Turkey’s Shift toward Iran, Russia, and its Motives
(Picture: Chief of Staff for the Armed Forces of the Islamic Republic of Iran meets Turkish PM Erdogan in unprecedented visit to Turkey on August 15, 2017.)
In a sequel to their previous trilateral cooperation, Iran, Russia, and Turkey agreed on yet another de-escalation zone to reduce intensity of the battles in Syria, this time in Idlib. The new agreement was reached in a more tranquil atmosphere in comparison with previous talks. Since the sides’ agreement on de-escalation zone, battles in Syria have been alleviated.
The trilateral agreement on de-escalation zone could be interpreted as one of the signs that suggest Turkey is leaning toward Iran and Syria. Things have happened in recent months that clearly indicate fresh developments in Turkey’s ties with Iran and Russia.
On September 12, Turkish media outlets reported a quote by President Erdogan saying Ankara had finalized a deal to purchase a number of Russian S400 missile systems, the country’s a first major weapons purchase from Russia. Erdogan said Turkey has paid a deposit for the purchase.
Russian Tass News Agency also quoted Vladimir Kozhin, a military advisor to the Russian President Vladimir Putin, saying the deal was strictly compatible with Moscow's strategic interests. “On that score, one can quite understand the reaction of some Western countries who are trying to put pressure on Turkey,” he added.
Turkey’s purchase comes after when the US, Germany, and Netherlands, a NATO member like Turkey, decided to withdraw two Patriot missile-defense batteries from southern Turkey.
In late August, Iran’s Chief of Staff for Armed Forces, Major General Mohammad Bagheri visited Ankara to meet political and military officials including President Erdogan. The unprecedented visit’s stated objectives were to expand security cooperation and to negotiate the Iraqi Kurdistan’s independence referendum.
Turkey’s relations with the West has been quite tense lately. The EU has called for the suspension of Turkey accession talks. Germany has been bashing Ankara for measures undertaken by Erdogan’s government. Neither is the US on amicable terms with Turkey over its support of the Syrian Kurds and prosecution of Turkish politicians and businessmen over Reza Zarrab’s alleged evasion of Iran’s sanctions.
What are Turkey’s motives?
Moderate news website Fararu has consulted Iranian pundit on international affairs, Shoaib Bahman. “Turkey’s recent foreign policy gestures indicate that the country is undergoing a visible shift. It has been trying to lean toward Iran and Russia for a while now and the recent accord reached in Astana confirms this view,” he said. “Previously, Turkey insisted that only its forces would monitor the truce in a de-escalation zone in Idlib. However, according to the Astana accord, forces from Iran, Russia, and Turkey will monitor the implementation of the agreement,” he added. Speaking on the factors involved in Turkey’s shift, Bahman said the most important reason for the shift is the country’s failure in realizing its objectives in its regional foreign policy in recent years. “Particularly in Syria, Turkey made strategic mistakes and fulfilled no goals,” Fararu quoted him as saying.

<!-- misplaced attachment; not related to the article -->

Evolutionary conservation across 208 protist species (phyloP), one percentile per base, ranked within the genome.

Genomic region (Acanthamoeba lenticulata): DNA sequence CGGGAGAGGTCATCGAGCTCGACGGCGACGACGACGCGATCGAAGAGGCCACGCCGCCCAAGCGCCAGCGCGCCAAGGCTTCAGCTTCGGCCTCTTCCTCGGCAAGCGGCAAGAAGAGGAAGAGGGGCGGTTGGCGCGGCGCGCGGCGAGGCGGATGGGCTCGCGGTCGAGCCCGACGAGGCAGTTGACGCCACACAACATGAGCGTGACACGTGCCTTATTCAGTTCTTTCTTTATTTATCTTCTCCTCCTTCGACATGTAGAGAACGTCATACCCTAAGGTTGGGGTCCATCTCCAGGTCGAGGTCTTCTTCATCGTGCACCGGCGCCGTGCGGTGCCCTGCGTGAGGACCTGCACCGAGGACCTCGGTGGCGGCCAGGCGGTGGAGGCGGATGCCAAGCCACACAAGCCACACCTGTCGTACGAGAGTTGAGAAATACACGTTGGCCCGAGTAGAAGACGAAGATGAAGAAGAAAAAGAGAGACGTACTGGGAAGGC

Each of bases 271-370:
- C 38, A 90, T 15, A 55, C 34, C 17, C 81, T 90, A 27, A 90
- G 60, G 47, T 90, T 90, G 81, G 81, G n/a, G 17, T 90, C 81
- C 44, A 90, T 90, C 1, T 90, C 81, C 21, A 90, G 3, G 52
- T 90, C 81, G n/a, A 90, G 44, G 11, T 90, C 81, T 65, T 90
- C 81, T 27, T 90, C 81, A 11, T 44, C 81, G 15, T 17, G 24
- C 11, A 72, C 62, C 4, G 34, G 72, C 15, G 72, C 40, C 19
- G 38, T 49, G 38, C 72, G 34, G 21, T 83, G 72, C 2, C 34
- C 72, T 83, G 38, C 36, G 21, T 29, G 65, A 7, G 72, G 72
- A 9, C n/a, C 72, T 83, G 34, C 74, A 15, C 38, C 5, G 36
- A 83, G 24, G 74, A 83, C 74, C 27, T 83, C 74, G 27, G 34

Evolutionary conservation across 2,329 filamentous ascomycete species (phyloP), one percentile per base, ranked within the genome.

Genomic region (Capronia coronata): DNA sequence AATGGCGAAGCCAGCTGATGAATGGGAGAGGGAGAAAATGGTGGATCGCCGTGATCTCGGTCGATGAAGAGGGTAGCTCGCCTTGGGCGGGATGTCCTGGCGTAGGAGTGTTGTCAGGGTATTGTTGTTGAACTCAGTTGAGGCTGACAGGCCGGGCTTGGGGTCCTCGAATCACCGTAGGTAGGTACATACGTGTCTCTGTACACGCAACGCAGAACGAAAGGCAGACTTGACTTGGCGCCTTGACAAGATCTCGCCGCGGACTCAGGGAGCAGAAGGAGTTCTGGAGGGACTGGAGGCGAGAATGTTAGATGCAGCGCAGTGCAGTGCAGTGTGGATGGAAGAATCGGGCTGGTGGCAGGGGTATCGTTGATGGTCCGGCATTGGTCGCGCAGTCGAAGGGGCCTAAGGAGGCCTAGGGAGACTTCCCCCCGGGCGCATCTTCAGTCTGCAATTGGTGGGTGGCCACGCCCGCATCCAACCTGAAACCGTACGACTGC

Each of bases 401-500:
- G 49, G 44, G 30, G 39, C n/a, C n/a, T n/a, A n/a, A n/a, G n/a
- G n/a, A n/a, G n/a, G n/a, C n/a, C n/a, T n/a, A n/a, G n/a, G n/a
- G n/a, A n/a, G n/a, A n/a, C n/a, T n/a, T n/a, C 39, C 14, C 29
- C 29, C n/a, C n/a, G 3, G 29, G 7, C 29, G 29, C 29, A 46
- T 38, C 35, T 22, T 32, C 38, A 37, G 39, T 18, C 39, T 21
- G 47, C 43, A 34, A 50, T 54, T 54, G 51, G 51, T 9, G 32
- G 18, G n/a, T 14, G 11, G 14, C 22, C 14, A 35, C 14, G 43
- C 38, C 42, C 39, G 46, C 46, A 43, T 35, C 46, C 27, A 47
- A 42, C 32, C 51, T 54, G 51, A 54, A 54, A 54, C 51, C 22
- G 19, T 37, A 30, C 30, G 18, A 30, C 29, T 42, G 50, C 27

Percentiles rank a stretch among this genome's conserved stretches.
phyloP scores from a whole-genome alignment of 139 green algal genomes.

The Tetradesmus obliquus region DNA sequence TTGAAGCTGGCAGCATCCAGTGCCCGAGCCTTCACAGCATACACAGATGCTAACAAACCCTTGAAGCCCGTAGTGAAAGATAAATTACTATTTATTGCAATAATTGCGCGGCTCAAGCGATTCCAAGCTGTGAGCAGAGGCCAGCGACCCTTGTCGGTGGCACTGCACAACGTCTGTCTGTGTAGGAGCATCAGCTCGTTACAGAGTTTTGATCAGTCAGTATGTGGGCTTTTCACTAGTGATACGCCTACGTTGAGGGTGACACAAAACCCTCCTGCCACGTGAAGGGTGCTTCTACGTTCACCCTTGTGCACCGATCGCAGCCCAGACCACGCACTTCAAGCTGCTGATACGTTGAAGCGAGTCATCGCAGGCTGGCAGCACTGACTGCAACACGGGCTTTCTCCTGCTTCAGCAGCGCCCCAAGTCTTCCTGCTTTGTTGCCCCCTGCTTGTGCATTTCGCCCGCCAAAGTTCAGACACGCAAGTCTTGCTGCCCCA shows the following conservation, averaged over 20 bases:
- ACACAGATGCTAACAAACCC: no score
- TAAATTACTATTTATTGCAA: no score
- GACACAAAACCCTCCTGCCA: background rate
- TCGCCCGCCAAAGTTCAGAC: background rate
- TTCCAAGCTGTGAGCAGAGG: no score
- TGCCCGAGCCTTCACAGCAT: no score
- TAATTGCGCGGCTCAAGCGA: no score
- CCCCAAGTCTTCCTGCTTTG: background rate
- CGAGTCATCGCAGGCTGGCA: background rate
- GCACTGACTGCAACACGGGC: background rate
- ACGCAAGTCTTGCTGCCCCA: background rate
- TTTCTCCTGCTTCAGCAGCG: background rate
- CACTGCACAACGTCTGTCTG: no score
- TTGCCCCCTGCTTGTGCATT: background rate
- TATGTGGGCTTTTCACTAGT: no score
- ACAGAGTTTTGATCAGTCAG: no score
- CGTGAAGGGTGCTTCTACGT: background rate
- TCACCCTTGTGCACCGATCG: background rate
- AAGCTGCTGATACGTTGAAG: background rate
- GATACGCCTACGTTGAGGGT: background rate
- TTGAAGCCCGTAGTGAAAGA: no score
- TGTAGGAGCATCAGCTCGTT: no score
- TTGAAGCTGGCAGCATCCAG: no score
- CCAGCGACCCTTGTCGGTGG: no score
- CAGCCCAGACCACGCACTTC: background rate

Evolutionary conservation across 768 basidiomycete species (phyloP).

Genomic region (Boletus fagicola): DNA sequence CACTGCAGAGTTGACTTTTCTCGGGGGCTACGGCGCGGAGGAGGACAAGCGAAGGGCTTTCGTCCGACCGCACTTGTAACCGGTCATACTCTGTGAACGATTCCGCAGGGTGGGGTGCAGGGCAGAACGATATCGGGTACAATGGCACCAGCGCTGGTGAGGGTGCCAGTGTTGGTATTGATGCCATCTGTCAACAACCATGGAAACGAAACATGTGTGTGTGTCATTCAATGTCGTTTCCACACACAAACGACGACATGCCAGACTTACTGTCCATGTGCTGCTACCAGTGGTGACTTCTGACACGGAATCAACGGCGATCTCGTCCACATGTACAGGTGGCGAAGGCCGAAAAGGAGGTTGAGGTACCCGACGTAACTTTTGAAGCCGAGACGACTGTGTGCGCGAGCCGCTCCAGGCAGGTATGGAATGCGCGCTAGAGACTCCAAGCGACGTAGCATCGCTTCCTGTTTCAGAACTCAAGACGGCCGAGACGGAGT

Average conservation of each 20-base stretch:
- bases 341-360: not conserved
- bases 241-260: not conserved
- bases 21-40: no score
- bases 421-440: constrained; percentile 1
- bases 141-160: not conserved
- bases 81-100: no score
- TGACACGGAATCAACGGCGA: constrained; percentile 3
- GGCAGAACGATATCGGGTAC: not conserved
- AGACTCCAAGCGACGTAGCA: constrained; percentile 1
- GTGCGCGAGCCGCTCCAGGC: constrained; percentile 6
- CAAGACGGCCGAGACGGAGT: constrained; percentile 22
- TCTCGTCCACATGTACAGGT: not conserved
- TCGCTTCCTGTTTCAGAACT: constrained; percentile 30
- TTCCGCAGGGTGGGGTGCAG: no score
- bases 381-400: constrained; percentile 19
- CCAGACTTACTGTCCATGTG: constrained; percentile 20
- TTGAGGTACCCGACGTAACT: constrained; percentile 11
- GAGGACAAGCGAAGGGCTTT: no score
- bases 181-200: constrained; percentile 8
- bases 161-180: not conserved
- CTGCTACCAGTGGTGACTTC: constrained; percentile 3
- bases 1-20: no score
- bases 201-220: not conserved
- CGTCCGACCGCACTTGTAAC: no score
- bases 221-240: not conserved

“On the other hand, the region has undergone a transformation. The Iraqi Kurdistan’s decision to hold a referendum has made the issues a priority for Turkey. It has also lost hope in ties with certain Arab countries. The occurrence of Qatari crisis with Saudi Arabia and its allies led to a divergence in Turkish ties with the Saudis and Emiratis. Turkey feels to be isolated now”, he added.
The pundit also noted the tension between Turkey and the West as yet another reason behind the shift toward Iran and Russia, particularly driven by United States’ support for the Syrian Kurds. Turkey, he said, believes the Syrian Kurds have close ties with PKK, a terrorist group in Turkey’s official rhetoric. “Turkey is now having difficulties with Europeans, and particularly Germany. Tense and fragile relations with Europe have intensified its feeling of isolation,” Bahman said.
Saying Iran and Russia have welcomed Turkey’s shift, he went on to elaborate on Russia’s motive to accept the turn. “Trade cooperation between Ankara and Moscow have a special significance. It could encourage both side to develop their ties. It was trade cooperation that prevented mutual ties from total collapse, after Turkey shot down Russian warplane,” the pundit reiterated.
Russia’s second motive, according to the analyst, is the resolution of the Syria file. Russia sees Turkey as a major player in Syria and wants to distance Ankara from Arab states, like Saudi Arabia and the UAE, he said. “Russia is in fact after a rift in the regional coalition against the Syrian government,” he added. Bahman also noted Russia’s stance on Turkey-NATO relations, saying weakened ties between Turkey and the West is seen in Moscow as a dent to NATO.
Speaking about Iran’s reasons to receive Turkey, the expert cited interwoven economic ties between the two as an effective factor. “Even though the Iran-Turkey economic ties suffered during the Syrian crisis, requirements in the ties called for a rapprochement,” he added. He went on to highlight the two countries’ security cooperation in the Kurdish issue while the Kurdistan Regional Government is close to a referendum, saying Iran sees such cooperation a necessity. He also cited Iran’s vision to separate Turkey from the Arab anti-Syria front as another motive for Iran.
“There are signs of such a rift after the Qatari crisis and Iran is well aware that a wider rift means less efficiency in the Arab front. Iran also thinks that Ankara could be of help in resolving the Syrian crisis because of its shared borders with the country”, Shoaib said.